Some of these opinions on per minute stats are a bit surprising considering that a study was published on the topic more than 3 years ago. In the 2002 Pro Basketball Prospectus John Hollinger asked and answered the question “Do players do better with more minutes?” For every Washington player, Hollinger looked at each game and separated the stats on whether or not he played more than 15 minutes. He found that when players played more than 15 minutes, they performed significantly better than when they played less. To check his work, he used a control group of 10 random players, and each one of those improved significantly as well.

The knock on Hollinger’s study is the small sample size, containing less than 25 guys from only one season. Enter Justin Kubatko, the site administrator of the NBA’s best historical stat page www.basketball-reference.com. Earlier this week Justin decided to re-examine the theory using a bigger sample size. Taking players from 1978-2004, he identified 465 that played at least a half season and saw a 50% increase in minutes the year after. Three out of four players saw an increase in their numbers as they gained more minutes, although the average increase was small (+1.5 PER).

Two independent studies have shown that NBA players get better when they get more minutes. A conservative interpretation is that per-minute numbers are universal regardless of playing time. So if a player averages 18 points per 40 minutes, he’ll do about that regardless of how many minutes he plays. A more liberal summary would say that underused players will see an improvement in their per-minute numbers if given more court time. A player that only averages 20 minutes a game is likely to be a little bit better if given 35. So the straight dope is per minute stats are a fantastic way to evaluate NBA players. And dinosaurs existed.

Dirk, The Daring Defender? Odds & Ends

[If you haven’t read yesterday’s column, you’re not visiting often enough. Click here, read it, then hit back on your browser. Then remember to come here more often. :-) ]

Yesterday, I busted out a table with defensive PF stats. It was to see if Dirk Nowitzki statistically was a serious choice for an All Defensive Team spot. One thing I didn’t consider was that there are four spots between all the forwards. So Dirk would be competing against small forwards as well as power forwards. Adding a few entries to my list:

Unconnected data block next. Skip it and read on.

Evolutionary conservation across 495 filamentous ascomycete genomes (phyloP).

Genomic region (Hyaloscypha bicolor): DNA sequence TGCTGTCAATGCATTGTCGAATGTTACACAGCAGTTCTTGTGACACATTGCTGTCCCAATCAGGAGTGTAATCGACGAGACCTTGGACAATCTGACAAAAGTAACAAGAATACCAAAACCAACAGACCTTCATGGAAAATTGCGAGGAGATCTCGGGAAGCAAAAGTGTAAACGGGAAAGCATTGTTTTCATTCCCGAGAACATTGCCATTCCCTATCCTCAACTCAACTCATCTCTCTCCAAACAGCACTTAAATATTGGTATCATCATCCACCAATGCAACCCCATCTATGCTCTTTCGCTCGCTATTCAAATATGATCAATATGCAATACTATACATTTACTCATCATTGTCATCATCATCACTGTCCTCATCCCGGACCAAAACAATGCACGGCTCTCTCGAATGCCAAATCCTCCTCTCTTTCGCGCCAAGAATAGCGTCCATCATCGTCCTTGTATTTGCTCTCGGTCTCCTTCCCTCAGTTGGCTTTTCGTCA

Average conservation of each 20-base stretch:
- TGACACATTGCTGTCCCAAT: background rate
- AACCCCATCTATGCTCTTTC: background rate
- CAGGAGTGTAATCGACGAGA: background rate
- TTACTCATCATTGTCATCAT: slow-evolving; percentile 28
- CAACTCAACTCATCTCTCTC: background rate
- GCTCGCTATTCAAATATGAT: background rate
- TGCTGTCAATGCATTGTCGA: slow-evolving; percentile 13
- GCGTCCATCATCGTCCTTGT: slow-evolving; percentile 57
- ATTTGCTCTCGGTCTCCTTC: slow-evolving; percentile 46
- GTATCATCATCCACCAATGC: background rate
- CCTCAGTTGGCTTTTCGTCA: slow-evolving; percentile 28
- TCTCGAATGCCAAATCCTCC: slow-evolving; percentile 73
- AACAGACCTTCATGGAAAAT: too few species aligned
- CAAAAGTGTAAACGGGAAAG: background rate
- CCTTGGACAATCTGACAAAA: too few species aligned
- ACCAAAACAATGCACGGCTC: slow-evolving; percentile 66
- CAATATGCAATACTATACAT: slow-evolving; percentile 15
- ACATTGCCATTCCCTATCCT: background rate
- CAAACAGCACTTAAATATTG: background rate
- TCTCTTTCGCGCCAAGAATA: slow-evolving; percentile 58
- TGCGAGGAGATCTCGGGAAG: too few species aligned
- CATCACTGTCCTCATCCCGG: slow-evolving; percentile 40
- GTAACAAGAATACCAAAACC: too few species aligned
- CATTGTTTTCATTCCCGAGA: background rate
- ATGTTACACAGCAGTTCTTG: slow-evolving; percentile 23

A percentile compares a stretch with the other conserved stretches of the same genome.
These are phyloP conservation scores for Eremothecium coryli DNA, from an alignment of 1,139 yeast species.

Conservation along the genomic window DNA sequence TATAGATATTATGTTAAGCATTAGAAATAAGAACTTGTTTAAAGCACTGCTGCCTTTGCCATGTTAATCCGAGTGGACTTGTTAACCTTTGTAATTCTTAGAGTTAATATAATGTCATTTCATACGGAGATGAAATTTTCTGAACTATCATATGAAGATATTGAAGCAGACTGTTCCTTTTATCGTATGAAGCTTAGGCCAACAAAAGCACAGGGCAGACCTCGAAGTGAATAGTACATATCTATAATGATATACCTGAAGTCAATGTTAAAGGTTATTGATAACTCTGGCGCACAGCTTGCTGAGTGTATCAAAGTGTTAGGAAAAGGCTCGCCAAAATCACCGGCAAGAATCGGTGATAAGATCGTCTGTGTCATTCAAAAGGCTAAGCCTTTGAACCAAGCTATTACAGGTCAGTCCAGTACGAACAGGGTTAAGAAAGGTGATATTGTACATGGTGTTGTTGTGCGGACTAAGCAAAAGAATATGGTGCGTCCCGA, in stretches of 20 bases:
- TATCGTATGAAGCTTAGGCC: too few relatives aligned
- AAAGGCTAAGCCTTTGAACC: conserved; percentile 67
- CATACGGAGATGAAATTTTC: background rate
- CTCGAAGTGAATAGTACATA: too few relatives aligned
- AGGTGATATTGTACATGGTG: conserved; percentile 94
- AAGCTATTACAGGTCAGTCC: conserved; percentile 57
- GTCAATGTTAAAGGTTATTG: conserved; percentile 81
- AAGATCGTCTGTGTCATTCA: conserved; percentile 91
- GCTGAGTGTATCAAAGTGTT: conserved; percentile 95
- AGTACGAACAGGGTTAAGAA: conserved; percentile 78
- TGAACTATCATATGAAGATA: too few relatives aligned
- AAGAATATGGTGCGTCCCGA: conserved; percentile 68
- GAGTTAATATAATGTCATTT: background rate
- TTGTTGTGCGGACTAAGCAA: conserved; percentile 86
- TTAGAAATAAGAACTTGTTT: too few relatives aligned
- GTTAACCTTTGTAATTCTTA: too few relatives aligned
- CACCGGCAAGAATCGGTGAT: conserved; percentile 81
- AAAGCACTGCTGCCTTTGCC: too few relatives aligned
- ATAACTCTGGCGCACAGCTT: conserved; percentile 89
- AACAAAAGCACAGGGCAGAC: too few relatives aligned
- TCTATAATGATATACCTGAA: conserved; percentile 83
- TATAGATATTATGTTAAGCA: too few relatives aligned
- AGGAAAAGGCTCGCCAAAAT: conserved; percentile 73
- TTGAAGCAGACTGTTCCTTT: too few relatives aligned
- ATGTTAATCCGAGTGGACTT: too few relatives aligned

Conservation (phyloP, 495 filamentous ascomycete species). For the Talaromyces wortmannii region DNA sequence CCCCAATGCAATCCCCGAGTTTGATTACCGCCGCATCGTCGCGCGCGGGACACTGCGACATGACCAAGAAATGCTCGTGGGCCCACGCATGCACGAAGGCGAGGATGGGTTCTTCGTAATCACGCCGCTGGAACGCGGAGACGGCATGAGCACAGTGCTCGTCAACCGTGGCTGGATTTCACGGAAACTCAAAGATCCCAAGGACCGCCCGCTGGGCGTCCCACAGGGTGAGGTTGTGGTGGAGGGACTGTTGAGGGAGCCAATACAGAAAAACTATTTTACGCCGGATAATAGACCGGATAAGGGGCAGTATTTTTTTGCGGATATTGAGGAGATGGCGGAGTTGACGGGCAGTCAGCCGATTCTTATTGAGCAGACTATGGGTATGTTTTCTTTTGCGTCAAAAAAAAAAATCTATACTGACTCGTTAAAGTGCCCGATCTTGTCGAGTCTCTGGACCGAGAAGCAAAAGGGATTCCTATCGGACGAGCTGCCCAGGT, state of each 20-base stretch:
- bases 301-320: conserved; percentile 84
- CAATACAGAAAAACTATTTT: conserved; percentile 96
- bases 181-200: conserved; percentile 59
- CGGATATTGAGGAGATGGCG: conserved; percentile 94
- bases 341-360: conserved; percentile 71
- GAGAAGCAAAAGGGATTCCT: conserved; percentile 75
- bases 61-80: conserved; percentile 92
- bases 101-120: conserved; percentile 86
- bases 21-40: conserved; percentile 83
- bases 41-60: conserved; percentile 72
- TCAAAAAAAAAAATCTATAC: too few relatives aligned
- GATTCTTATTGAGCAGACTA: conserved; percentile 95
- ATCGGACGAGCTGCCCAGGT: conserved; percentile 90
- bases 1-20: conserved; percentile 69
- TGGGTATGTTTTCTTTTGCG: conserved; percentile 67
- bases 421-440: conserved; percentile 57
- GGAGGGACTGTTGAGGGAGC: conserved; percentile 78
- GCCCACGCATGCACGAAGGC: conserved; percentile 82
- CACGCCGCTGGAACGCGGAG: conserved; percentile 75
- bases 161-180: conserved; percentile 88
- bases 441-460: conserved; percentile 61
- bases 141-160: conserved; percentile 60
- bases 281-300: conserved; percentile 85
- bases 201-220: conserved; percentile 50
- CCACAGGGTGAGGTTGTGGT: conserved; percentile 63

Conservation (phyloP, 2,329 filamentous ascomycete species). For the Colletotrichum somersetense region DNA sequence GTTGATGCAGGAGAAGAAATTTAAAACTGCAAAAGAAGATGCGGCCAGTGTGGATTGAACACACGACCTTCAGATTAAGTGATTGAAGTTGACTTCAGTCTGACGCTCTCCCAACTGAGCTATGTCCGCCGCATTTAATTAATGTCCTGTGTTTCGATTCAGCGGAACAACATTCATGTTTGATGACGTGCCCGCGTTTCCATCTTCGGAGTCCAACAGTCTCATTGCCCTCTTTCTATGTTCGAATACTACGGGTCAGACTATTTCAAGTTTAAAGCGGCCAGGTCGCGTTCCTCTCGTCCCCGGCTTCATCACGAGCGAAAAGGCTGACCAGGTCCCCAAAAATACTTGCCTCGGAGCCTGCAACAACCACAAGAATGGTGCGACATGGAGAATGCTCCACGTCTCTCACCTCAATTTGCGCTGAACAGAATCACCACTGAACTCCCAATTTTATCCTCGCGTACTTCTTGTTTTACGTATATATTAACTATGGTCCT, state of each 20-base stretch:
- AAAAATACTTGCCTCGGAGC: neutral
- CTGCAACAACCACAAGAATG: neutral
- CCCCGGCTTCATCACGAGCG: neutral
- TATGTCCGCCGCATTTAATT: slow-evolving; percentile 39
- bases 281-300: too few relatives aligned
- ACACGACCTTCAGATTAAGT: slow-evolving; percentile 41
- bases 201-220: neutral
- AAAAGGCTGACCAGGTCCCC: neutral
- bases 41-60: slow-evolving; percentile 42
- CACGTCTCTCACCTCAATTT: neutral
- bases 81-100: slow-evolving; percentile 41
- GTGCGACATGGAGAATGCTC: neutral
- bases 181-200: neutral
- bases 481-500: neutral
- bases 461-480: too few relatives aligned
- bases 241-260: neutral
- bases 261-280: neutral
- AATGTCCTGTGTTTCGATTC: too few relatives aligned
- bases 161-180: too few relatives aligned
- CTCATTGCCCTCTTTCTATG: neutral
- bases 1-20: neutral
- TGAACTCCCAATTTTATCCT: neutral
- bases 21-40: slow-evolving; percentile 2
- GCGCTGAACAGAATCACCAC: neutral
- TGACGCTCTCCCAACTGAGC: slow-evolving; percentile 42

Name...........	DRank	eFG	 PER 	+/-	oeFG	oPER
Tim Duncan..... 1 .431 15.1 -6.7 .403 14.4
Rasheed Wallace 3 .449 14.6 -5.8 .442 16.1
Elton Brand.... 9 .467 15.3 -4.5 .453 14.3
Dwight Howard.. 13 .440 15.1 1.2 .455 17
Tyson Chandler. 2 .447 14.7 -0.8 .463 18.7
Dirk Nowitzki.. 6 .477 15.3 -4.6 .499 16.3
Andrei Kirilenko 30 .496 16.7 -12.1 .371 11.6
Tayshaun Prince 3 .474 14.4 -3.4 .472 13.4
Bruce Bowen.... 1 .500 13.1 -6.0 .500 13.3
Manu Ginobili.. 1 .396 9.8 -7.3 .385 10.2

Andrei Kirilenko’s numbers are just sick. Due to his injury they represent a small sample size, but he’s light years ahead of the non-Duncan field. Whether or not his time missed will cost him some votes remain to be seen. Bowen’s statistics, while still above average, are meager for his excellent reputation. Looking at Ginobili’s numbers reveals a “Hedo Turkoglu Effect.”

For those that aren’t familiar with the works of Kevin Pelton, the HTE describes what happens statistically when a team uses a defensive stopper that can play multiple positions. Bowen defends the stronger offensive player, whether he is at SF or SG. Therefore Ginobili defends the weaker one. Hence the defensive numbers gets blurred between the two. I can guarantee that Manu’s excellent defensive stats are largely the work of Bowen (and Duncan).

A poster by the name of Sterling commented in Cuban’s blog, (not this Cuban blog)

“For instance? Why are the Timberwolves a .500 team? Well the rank right their with the Mavs as far as field goal percentage, 3 point field goal percentage, and rebounding…But, has anyone notice that they rank 28 out of 30 in Free throw attempts….I think they are putting up to many jump shots…

Now imagine the argument and debate…Maybe somebody will find after reviewing several games that the lack of free throws has more to do with certain player(s) (two particularly) getting touches, than anything else?”

Instead of wondering if Sterling uses the same spell checker as myself, I thought I’d tackle his question. At the time of his writing, the T-Wolves had a .558 winning percentage. By points per 100 possession, Minnesota is ranked 5th offensively, but are an awful 19th on defense. The Mavericks are ranked 7th & 6th respectively, so it’s clear that the difference between the two is the T-Wolves lack of defense. Looking at the four factors, Minnesota is average in defensive shooting percentage, but next to last in forcing turnovers. If I were reviewing games individually, I’d start by looking at eFG & turnovers of Minnesota’s opponents.